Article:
the recovery of Cuba as an act of the imagination. It ends
with the boy persona failing to adjust the real mamey before
him to the fabulous mameyes of old Cuba the grandmother is
recalling. He is exiled, for a second time, from his grandmother's
range of experiences. He is made to realize that they are
not and never can be his because every act of consciousness,
even a shared one like this mamey, is unique to the subject
enacting it. Husserl referred to what we share in experience
as the life-world or lebenswelt. At the end the boy's questioning
the grandmother leads to an abrupt answer that unveils what
has been going through her head, as opposed to his innocent
or childish endeavor to reconstruct a real mamey from her
recollection of the old days. Next you'll want to know how
we lost a country, is her unveiling of how exiled she feels,
again, in the face of this not quite good enough fruit. He
can't get this. No going home again, not even for dessert.
Of course, the grandmother is also dismissing Plato and his
realm of ideas.
mention the visual artists, and you have published extensively
on Latin American art. How has the art you've studied impacted
your poetry, and vice versa?
A: The vice versa is everything
in this matter. As I write an essay about an artist's work
I will also be spinning off poems based on the images, or
sometimes I start with poems and when these are more or less
done, I feel the need to write an essay to clarify concepts
which the poems can't accommodate. They are complementary
approaches to the issue of intersubjectivity, only the other
subjective realm before me is already present through images
and tropes as a work of art. It is not, in other words, another
person whose inner life I must intend. When dealing with paintings
as a poet, I must create another work of art capable of being
had, as a dream is had, as a painting is had and not just
seen, independently of the painting which triggered it. That
is one reason I have chosen to write poems based on works
by Latin American artists who are largely unknown in the US.
I am obviously very familiar with these works and the traditions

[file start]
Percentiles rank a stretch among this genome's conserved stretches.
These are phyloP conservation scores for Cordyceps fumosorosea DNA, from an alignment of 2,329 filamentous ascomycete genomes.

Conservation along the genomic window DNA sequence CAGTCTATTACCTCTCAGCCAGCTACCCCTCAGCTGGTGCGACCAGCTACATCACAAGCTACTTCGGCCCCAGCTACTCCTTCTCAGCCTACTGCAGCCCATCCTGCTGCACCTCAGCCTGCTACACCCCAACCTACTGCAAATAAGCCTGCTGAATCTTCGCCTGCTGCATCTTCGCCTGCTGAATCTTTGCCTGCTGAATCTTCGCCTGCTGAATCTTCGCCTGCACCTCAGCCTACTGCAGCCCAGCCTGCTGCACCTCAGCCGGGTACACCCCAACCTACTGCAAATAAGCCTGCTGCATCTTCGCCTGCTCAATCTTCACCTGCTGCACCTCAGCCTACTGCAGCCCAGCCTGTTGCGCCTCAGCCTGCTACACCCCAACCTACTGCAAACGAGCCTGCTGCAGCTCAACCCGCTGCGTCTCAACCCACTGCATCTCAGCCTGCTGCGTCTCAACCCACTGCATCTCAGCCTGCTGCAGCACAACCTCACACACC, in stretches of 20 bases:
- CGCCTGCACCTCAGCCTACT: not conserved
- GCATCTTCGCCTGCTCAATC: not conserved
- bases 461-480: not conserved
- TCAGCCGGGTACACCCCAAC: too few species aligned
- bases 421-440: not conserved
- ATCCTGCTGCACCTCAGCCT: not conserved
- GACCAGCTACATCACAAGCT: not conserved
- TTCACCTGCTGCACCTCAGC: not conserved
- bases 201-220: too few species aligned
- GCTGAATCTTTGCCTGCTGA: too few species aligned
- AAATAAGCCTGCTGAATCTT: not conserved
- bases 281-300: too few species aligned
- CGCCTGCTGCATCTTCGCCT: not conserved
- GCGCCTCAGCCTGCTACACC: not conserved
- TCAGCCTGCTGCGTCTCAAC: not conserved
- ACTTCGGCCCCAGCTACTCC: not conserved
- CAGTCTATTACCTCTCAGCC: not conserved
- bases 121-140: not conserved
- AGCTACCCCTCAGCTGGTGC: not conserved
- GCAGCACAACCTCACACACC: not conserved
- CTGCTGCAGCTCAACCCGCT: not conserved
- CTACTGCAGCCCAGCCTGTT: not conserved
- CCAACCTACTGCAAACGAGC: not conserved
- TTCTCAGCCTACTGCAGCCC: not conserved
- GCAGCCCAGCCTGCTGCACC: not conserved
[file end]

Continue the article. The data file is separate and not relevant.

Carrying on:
that inform them, but their anonymity to the poetry reader
presents a greater challenge than writing poems about famous
European or North American artists. It also enables the reader
to intend the poem rather than the poem-painting duality.
what way do you see the artist as being different from non-artists?
A: If we're talking here
about the genuine artist, rather than the careerists who have
come to dominate all aspects of cultural life in the developed
world, then the artist is different in countless ways. The
artist is, he doesn't do. That is, art is a complete giving
over of oneself to what one creates. Yet the artist's life,
whatever images it may provide, is of little consequence to
the work itself. He cannot inhabit his art, for that dwelling
privilege belongs to those who come to his art, who wish to
have this art in their minds. It is the height of rudeness
for the artist to be seen still in his art when someone else
is trying to move into that house. This doesn't mean at all
that the poet cannot use his own experiences and memories,
only that they must be used to serve the general theater of
transmission involved in someone else having the poem.
Paradoxically, only the
artist can sustain his identity as public force, for his public
may not be his contemporaries. There is a great deal to be
said for the old system in which artists very consciously
worked to change the way the future saw its present and its
past, and not working so much to obtain prestige and accolades
in the artist's lifetime. Ironically, artists have continued
to pursue the old dependencies on patrons, although these
come in the form of academic positions or other forms of support
from politically defined groups, invariably of the Left. This
has produced a monstrous careerist artist type in our time--the
opportunist who pretends to be an independently minded professional
but who will do whatever, say whatever to secure the support
of his patrons. The result is a careerist who justifies his
utter lack of political ethics, who disdains the masses he
often pretends to speak up for, and who will quickly align
himself with fashionable tyrannies while denouncing only what